Chief Physical Therapist at the UB Physical Therapy and Training Center


This week, we give tribute to physical therapists and the work they do, helping transform lives by restoring and improving motion.


“I would like to believe healing is my calling. Even before I took physical therapy, I engaged on a missionary work. I sort of made it my mission to help people become well. I guess it’s my way of doing something for humanity.”


“Healing – in whatever form – is touching human life. It’s a gift that is beyond our fathom.”


What does it mean to be a physical therapist?

“Physical therapy asks for the ability to understand physical pain and deal with it. But it doesn’t stop there. It equally requires the ability to ‘listen’ to psychological pain and ultimately to understand human nature. People carry different baggage, so they call for different levels of understanding.”


“The human body works on a whole – when a bone somewhere hurts, the whole body feels it, the whole body is very much aware of it. So it matters that as a physical therapist you know how to recognize pain on different levels. It’s a little bit more complicated than most people think.”


“There’s this idea that if you’re in scrubs – a physical therapist, a nurse, or a doctor – you’re not allowed to be fragile or vulnerable, that you don’t have the right to get tired. You’re the doctor, the nurse, the physical therapist – you’re supposed to be the strong one. But sometimes it just takes its toll, and it overwhelms you. I guess that’s the one thing we health care providers have to come to terms with – that being sort of a ‘superhuman’ comes with the profession.”


What’s the hardest part of being a physical therapist?

“It’s when you see your patients right in the eye and you know that they have given up hope of ever getting better. It’s also wrapping your brain around the fact that you can’t save them all. My dad passed away from renal failure; my niece succumbed to cancer. I’m in the field of physical therapy – I was pretty much limited from ‘healing’ them. It hits you hard when something like that happens. You can only put your best foot forward, keep doing what you can do to help and somehow save those that you can help and save.”


What’s a PT’s greatest fulfillment?

“It’s when you know you have helped someone heal, that you somehow helped ease somebody’s pain. Whenever I get a compliment, I go, ‘What did I do to deserve this?’ I remember being introduced to someone by one of my former patients. He said, ‘This is Rusty. The legacy of physical therapy.’ It’s profoundly humbling, and it just sustains you, you know. It keeps you going.”


Did you ever come to a standstill in your career?

“There comes a point when you can’t tell the difference anymore. When you’ve been dealing with the same cases over and over again for a long time, you sort of lose the ability to tell whether or not there’s a difference, like it all becomes the same. But you learn not to become numb. And that somehow gives you something to fall back on, knowing that at the end of the day you haven’t lost your edge and that you still have your crap together.”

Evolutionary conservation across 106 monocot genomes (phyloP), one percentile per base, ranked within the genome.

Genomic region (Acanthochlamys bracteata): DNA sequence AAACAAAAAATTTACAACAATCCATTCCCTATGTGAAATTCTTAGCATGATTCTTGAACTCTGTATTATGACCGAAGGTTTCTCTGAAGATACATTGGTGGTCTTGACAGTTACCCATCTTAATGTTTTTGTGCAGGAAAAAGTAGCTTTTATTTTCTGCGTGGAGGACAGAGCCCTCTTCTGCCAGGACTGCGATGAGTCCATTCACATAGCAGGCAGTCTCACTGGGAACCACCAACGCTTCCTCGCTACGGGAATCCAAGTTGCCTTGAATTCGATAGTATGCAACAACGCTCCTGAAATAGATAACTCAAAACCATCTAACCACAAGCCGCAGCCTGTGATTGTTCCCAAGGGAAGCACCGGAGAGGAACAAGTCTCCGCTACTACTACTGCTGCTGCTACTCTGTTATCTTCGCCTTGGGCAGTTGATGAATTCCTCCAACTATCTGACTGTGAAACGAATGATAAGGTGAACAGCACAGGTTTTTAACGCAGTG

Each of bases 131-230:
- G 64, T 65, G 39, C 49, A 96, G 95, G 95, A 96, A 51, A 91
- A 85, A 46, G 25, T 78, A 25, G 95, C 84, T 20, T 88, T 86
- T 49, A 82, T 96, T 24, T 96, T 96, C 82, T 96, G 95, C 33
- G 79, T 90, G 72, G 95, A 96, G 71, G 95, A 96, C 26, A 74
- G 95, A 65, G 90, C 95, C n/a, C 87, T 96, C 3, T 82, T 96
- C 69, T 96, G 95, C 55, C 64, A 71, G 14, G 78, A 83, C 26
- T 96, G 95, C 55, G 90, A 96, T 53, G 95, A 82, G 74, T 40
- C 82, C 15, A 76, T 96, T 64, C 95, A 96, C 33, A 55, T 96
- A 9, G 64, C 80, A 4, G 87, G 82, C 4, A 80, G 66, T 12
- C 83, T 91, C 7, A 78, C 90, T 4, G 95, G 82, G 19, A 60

What principle in life do you follow?

“There’s this line by Quaker missionary Etienne de Grellet. It goes like this: ‘I shall pass this way but once; any good that I can do or any kindness I can show to any human being, let me do it now. Let me not defer nor neglect it, for I shall not pass this way again.’ Kindness becomes exponential when it’s shared.”


You have treated celebrities and sports personalities. Tell me about the experience.

“Well, we think that being a celebrity means being sheltered from damage. Celebrities are human beings, too. Just like us, they’re bare and they can feel pain, they get wounded, they sustain injuries. It puts us all in the same ground. After all, we all live under the same sun.”


In the Philippines, physical therapists do not get the recognition and respect they deserve, as compared to how they’re regarded in the U.S. What’s your take on that?

“It’s a sad reality. I think a major factor for such is that our system is heavily infiltrated with bureaucracy. Everything just seems to be institutionalized, and there’s lesser collaboration among the people in the health care field. I wish we had more of that.”


If you were not a PT, what would you be?

“An actor, maybe.”


Were there offers?

“There were offers.” 


Sir Rusty moved to the U.S. when he was 22 and since worked as a physical therapist, treating patients from all walks of life and from different backgrounds. He has treated American celebrities and sports personalities, among them the late Hollywood actor Christopher Reeve. He came back to the Philippines at 40 to look after his aging mother. He’s 45 now.


The UB Physical Therapy and Training Center is open on Mondays through Fridays, 8 AM – 5 PM and on Saturdays, 
8 AM – 12 NN. 





 Interview & Text by RONA LIN












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